The Cedar Rapids Community School District’s (CRCSD) ongoing mission to update antiquated buildings with energy-efficient HVAC equipment is expected to save taxpayers millions of dollars in long-term energy savings while also providing optimal learning environments with exceptional air comfort.
The state-of-the-art HVAC design by consulting architecture/engineering firm Shive-Hattery, headquartered in Cedar Rapids, Iowa, utilized geothermal technology facilitated by water-source heat pumps, energy-recovery outdoor air equipment, and fabric ductwork in larger spaces.
Besides energy savings, the design also brings air conditioning and ASHRAE Standard 62.1 outdoor air compliance to the CRCSD’s older schools. By replacing the existing conventional hot water boiler-supported, two-pipe unit ventilators, the retrofitted schools have recorded utility bill savings. School officials report the payback in energy savings is expected to occur in less than eight years for the district’s older buildings that now have air conditioning.
The design was first implemented in the HVAC retrofit of Roosevelt Middle School 15 years ago. The successful design was later used in HVAC in five other middle schools, including retrofit projects at Truman and Hiawatha Elementary Schools, Kennedy High School, Jefferson High School, and, most recently, last year at Washington High School.
Washington’s results are still being tabulated; however, earlier geothermal school retrofits have provided 30-40 percent more efficiency than the systems they replaced, according to Tim Fehr, mechanical engineer, Shive-Hattery, which designs HVAC retrofit and new systems for dozens of Midwestern school buildings. “To the credit and vision of the oversight committee, they looked at our research data and long-term savings estimates 16 years ago — at a time when two- or four-pipe unit ventilators supplied by air-cooled chillers and boilers were the standard for schools — and progressively made the commitment to use geothermal on every future school HVAC retrofit project,” said Fehr.
Truman’s original geothermal concept remains state-of-the-art today, although Shive-Hattery does tweak the design when new innovations were introduced on the market. For example, Truman’s open architectural ceiling areas used fabric duct manufactured by DuctSox, which was very progressive in 2000. Fabric duct reduces ventilation material/installation costs and fast-tracks installation time to assure work completion during a short two-month summer recess. Shive-Hattery specifies fabric duct more frequently today, but now incorporates innovations, such as linear L-vents for indoor air comfort, custom colors to match school colors, in-duct tensioning systems for 24/7 inflated aesthetic appearance, and other improvements.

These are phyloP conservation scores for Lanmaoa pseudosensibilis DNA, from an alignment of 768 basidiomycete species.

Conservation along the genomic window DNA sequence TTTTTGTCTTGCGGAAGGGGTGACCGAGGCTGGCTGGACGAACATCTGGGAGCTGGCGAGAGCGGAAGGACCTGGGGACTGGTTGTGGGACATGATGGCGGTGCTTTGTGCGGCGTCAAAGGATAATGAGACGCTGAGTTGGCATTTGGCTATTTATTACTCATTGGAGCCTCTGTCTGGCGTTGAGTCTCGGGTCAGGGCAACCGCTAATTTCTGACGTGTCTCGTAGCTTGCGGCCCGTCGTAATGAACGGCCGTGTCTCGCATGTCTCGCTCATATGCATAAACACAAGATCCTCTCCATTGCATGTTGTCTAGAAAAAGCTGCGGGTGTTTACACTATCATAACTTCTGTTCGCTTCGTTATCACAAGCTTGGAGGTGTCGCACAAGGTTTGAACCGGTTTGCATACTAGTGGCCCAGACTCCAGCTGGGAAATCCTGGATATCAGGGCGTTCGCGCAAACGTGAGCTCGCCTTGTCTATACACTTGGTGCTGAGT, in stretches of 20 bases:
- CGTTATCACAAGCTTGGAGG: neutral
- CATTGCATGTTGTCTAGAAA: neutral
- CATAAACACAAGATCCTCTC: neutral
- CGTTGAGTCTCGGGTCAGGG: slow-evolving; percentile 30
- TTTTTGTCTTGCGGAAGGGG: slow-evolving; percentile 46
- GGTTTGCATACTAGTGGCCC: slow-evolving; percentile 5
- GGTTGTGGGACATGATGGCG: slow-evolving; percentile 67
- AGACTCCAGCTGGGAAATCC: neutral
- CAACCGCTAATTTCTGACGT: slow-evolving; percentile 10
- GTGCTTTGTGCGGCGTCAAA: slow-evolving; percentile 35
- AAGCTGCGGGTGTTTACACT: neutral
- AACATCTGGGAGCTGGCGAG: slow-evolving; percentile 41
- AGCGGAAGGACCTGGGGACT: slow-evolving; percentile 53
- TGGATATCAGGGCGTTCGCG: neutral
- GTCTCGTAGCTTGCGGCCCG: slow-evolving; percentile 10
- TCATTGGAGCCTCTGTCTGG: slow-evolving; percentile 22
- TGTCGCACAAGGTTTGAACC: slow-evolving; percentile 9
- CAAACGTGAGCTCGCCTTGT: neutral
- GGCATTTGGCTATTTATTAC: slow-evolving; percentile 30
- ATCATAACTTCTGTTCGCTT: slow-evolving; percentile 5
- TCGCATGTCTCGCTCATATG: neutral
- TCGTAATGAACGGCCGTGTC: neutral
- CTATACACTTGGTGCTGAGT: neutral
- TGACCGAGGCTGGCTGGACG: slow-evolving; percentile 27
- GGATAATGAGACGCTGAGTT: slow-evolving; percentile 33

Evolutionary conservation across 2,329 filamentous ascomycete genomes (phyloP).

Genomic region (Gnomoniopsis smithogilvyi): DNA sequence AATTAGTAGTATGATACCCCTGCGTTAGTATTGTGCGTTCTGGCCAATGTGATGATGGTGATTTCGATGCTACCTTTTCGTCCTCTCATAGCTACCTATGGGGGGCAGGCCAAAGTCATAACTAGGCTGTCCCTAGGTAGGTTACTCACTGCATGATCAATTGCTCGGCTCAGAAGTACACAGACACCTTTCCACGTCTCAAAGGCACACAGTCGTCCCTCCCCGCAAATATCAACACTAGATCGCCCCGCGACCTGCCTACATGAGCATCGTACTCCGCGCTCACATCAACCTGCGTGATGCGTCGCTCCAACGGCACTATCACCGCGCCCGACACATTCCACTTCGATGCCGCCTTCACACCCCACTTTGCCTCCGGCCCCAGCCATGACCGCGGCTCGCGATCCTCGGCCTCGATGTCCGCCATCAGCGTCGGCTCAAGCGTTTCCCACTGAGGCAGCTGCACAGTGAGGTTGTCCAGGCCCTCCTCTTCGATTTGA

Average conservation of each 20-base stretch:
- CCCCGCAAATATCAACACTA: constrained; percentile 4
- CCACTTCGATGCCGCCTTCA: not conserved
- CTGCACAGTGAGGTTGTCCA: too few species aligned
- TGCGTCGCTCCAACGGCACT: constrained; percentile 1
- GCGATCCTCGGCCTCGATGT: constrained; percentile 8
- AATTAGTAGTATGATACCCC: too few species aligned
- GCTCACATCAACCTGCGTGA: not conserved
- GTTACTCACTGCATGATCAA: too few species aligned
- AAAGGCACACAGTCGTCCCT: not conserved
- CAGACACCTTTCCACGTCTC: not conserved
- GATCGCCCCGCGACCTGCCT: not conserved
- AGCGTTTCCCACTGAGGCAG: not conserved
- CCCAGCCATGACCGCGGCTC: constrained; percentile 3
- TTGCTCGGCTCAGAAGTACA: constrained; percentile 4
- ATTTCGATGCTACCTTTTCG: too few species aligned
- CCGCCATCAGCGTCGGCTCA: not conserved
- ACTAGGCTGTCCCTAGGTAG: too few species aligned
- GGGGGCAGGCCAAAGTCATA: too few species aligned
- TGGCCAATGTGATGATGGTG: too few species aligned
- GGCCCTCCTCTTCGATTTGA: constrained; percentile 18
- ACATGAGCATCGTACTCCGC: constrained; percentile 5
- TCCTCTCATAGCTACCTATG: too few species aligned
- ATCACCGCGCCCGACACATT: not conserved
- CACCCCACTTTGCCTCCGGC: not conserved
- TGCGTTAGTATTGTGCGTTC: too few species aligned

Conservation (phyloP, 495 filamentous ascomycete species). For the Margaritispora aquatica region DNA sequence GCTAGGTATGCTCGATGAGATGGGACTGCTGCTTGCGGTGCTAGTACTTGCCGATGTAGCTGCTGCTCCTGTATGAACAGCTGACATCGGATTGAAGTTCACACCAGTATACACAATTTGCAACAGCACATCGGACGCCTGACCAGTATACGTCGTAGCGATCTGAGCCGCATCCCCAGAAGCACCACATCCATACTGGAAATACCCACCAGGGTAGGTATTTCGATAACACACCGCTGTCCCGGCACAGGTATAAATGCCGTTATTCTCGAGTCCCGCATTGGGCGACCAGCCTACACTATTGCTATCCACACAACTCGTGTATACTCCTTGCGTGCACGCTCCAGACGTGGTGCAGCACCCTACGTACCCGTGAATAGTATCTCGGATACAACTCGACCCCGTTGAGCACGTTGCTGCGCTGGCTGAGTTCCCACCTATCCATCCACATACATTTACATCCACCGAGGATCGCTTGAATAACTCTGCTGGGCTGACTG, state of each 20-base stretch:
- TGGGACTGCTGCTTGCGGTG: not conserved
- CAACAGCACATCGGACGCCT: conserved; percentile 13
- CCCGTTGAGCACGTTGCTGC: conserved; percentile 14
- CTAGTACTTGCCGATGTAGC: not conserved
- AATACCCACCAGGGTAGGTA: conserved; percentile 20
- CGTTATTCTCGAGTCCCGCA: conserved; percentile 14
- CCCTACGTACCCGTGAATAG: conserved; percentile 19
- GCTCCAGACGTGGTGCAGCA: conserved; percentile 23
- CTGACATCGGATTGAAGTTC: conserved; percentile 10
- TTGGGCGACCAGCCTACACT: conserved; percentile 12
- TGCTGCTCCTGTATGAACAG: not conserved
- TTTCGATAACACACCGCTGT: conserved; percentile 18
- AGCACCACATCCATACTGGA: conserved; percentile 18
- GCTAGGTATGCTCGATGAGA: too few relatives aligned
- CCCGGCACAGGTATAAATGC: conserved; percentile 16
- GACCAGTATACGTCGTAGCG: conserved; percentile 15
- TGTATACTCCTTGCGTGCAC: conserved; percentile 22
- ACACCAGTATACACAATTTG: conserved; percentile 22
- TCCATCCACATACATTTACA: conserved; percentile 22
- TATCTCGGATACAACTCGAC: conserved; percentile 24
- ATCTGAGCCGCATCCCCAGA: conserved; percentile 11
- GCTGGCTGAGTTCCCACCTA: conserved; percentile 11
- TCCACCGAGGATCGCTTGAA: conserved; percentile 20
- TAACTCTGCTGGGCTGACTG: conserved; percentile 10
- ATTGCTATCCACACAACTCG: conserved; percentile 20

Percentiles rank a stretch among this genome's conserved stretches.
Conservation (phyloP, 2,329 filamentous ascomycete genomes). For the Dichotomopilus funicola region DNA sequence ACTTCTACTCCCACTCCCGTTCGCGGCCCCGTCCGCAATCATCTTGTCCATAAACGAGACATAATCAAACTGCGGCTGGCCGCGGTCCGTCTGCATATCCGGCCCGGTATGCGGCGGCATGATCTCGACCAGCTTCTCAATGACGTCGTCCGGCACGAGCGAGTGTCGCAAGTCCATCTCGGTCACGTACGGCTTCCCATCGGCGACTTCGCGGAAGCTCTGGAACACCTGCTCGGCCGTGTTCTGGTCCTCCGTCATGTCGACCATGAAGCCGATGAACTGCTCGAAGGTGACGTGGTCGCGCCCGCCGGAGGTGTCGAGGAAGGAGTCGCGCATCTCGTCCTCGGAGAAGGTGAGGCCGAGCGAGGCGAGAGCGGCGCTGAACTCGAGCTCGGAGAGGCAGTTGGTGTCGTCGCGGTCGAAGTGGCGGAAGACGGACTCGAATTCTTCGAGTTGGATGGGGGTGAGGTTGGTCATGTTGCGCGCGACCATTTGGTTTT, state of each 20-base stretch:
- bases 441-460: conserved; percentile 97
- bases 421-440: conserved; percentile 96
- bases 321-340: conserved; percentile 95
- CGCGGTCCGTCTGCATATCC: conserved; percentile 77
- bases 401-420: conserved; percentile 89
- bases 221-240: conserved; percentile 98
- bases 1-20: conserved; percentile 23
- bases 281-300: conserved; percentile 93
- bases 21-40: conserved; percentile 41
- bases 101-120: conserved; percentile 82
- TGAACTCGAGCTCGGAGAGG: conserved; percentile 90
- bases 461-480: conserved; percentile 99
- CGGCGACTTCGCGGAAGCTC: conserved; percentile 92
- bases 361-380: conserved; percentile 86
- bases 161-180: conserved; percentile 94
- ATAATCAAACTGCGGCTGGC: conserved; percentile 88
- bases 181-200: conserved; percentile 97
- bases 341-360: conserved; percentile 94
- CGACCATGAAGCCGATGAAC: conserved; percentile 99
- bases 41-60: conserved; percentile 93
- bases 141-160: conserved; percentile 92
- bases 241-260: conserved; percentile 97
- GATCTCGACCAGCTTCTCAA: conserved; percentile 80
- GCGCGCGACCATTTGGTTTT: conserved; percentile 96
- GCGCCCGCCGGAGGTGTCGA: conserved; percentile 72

Washington’s HVAC retrofit was designed by Shive Hattery’s Gail Loeffler, mechanical designer, and Fehr. It was installed by Universal Climate Control, Coralville, Iowa, and is CRCSD’s most cutting-edge version thus far. Washington was outfitted with a 1,600-gallon per minute (gpm) open-loop geothermal system finished in 2015, which includes state-of-the-art production and injection capabilities. The geothermal systems supply individual classroom water-source heat pumps, manufactured by Florida Heat Pump (FHP), a division of Bosch Thermotechnology Corp., and integral heat pumps in 14 packaged heat recovery units. The packaged units, manufactured by Venmar CES, a Nortek Air Solutions brand, condition outdoor air and recirculate indoor air. Other geothermal loop equipment includes 128 water-to-air FHP heat pumps comprised of EP, LV, and EC Series, ranging from up to 16 EER to 21.1 EER.